In light of the increased construction activity near the farmers market for other reasons (Fifth Avenue, for example) in the coming year, councilmember Briere asked if there was coordination with the DDA. Hupy said that the DDA had been at the table through the entire process.
Hieftje elicited from Hupy the fact that there are partners on the projects in the form of the township, the road commission, and state highway department and the Ann Arbor Public Schools.
All three projects were approved unanimously.
Sobriety Court Grant Program
The contract with Dawn Farm to provide in-patient and out-patient drug abuse counseling and rehabilitations service to the 15th District Court totals $101,050. Councilmember Briere opened discussion by noting that the contract does not meet the conditions of the city’s living wage ordinance (which requires entities to pay their employees $10.33 an hour with health care, or else $10.96 without health care). But she asked that her colleagues consider the non-monetary room-and-board compensation as part of the equation. “I hope that we can bend the rules just a little bit on this one,” she said.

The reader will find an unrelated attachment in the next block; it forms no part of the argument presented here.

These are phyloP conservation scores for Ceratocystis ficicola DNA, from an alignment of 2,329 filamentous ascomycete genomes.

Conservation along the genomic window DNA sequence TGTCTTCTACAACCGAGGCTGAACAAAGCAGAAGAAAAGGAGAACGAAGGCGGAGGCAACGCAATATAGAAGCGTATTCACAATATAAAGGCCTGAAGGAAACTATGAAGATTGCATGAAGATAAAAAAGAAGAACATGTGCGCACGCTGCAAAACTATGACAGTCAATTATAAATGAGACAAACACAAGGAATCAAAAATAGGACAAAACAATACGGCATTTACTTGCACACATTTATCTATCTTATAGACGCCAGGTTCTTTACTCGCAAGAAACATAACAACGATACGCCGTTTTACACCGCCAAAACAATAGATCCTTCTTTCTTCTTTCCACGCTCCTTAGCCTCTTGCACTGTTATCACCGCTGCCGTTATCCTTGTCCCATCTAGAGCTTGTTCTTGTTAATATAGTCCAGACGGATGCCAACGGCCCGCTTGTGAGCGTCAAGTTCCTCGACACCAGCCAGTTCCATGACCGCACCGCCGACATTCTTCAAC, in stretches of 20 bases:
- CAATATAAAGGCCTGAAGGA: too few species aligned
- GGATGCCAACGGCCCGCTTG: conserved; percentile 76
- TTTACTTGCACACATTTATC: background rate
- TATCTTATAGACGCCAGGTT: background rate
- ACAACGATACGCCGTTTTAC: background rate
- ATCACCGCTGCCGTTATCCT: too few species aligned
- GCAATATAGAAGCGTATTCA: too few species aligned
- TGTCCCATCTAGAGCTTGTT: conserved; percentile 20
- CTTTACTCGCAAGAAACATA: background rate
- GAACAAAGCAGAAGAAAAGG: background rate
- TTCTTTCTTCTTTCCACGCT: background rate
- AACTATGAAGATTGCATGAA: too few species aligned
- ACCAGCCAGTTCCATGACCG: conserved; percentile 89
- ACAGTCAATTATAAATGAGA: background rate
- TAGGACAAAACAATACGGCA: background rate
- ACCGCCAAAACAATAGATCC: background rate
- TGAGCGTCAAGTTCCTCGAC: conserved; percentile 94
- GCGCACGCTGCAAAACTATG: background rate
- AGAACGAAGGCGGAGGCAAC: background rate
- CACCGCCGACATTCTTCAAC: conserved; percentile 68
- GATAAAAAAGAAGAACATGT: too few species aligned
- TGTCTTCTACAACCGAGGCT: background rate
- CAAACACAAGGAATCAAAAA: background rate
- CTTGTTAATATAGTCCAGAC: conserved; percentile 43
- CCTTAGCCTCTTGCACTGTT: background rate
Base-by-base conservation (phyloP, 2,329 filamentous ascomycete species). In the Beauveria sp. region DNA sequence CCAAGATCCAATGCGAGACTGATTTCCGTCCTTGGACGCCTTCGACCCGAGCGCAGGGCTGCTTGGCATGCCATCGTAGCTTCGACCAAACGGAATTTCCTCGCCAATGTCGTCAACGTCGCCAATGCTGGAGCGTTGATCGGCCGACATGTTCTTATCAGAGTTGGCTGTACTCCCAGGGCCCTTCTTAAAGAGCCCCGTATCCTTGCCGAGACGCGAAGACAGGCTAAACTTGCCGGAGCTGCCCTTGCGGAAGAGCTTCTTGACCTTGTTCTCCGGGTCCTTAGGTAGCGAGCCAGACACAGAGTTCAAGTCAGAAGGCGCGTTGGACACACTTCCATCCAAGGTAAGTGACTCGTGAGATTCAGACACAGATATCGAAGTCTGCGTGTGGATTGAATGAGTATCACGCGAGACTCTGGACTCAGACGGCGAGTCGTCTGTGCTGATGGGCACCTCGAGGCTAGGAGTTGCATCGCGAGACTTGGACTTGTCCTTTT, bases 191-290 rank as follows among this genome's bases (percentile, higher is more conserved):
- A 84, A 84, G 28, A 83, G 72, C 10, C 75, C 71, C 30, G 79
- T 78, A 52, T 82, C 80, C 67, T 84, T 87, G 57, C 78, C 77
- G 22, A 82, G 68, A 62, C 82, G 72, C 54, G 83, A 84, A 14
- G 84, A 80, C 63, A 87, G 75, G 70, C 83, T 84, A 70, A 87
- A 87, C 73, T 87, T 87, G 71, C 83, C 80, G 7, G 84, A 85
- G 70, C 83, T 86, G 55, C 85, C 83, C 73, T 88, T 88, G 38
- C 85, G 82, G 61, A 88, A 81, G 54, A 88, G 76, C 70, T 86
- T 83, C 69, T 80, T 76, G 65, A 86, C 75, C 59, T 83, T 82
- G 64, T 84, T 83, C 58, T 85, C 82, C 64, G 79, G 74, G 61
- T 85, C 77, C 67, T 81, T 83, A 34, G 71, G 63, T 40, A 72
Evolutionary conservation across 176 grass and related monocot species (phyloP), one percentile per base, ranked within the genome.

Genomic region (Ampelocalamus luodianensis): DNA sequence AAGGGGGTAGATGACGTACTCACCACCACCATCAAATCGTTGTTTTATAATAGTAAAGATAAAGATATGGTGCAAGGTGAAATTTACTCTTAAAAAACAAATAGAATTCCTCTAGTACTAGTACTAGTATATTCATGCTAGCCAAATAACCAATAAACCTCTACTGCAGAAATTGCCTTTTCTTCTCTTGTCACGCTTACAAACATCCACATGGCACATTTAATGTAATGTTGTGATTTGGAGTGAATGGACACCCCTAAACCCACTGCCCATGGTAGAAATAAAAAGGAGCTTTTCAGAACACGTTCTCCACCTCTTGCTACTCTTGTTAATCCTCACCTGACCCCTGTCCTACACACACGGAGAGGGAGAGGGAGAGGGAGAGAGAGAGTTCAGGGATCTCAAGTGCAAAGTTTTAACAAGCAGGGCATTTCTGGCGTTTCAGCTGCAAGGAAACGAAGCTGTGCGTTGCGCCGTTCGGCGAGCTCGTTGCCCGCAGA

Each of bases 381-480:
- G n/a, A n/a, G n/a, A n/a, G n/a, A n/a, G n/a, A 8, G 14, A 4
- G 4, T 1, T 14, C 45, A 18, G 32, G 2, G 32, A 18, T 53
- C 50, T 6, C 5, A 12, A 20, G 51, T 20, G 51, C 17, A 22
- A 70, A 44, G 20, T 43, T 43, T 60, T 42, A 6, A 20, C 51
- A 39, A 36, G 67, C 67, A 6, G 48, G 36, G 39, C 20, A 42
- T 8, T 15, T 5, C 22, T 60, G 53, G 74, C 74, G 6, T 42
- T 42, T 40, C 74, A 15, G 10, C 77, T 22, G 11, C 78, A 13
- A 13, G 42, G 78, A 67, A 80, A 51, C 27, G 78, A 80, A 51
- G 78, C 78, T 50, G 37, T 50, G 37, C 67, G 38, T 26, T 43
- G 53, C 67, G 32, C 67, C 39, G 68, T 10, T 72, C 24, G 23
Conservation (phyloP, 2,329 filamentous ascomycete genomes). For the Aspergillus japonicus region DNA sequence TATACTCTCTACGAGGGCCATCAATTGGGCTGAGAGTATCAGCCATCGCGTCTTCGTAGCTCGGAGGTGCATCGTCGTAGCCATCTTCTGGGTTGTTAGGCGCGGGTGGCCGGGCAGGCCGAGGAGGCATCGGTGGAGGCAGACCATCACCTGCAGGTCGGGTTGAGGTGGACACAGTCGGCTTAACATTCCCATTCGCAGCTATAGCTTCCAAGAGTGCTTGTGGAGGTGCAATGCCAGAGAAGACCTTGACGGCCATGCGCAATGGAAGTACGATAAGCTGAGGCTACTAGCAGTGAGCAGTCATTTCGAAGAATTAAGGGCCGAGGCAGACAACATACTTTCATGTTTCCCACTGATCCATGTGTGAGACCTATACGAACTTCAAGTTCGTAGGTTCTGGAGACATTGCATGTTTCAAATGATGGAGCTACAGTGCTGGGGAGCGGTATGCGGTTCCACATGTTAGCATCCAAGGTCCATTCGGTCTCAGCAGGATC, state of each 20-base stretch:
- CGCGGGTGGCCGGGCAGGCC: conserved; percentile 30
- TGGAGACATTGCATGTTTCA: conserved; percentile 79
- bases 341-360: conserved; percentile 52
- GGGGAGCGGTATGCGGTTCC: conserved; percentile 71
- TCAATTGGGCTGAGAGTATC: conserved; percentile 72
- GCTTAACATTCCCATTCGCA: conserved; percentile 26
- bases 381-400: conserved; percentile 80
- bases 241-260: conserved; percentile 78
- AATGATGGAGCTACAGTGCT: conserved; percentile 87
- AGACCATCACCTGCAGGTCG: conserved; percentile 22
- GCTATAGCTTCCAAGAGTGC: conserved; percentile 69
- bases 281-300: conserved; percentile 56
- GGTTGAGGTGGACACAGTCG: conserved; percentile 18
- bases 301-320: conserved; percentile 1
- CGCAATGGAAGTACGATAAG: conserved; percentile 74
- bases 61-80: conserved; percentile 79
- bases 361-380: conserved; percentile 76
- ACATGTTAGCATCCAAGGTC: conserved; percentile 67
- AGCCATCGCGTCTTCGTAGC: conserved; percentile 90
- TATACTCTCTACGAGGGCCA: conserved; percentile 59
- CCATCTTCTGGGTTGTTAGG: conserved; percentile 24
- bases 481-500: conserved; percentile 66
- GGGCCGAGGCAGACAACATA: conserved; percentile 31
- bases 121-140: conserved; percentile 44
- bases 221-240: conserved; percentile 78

Councilmember Higgins noted that council had repeatedly adjusted the amounts with and without health care.
Higgins cast the lone vote against the contract. In her subsequent communications to council, she said that when we decide to bend our ordinances, we should think about changing the ordinance: “We should have an open policy discussion instead of bending ordinances.” Higgins noted that the issue of the living wage had come up in the last year in connection with summer festival grants.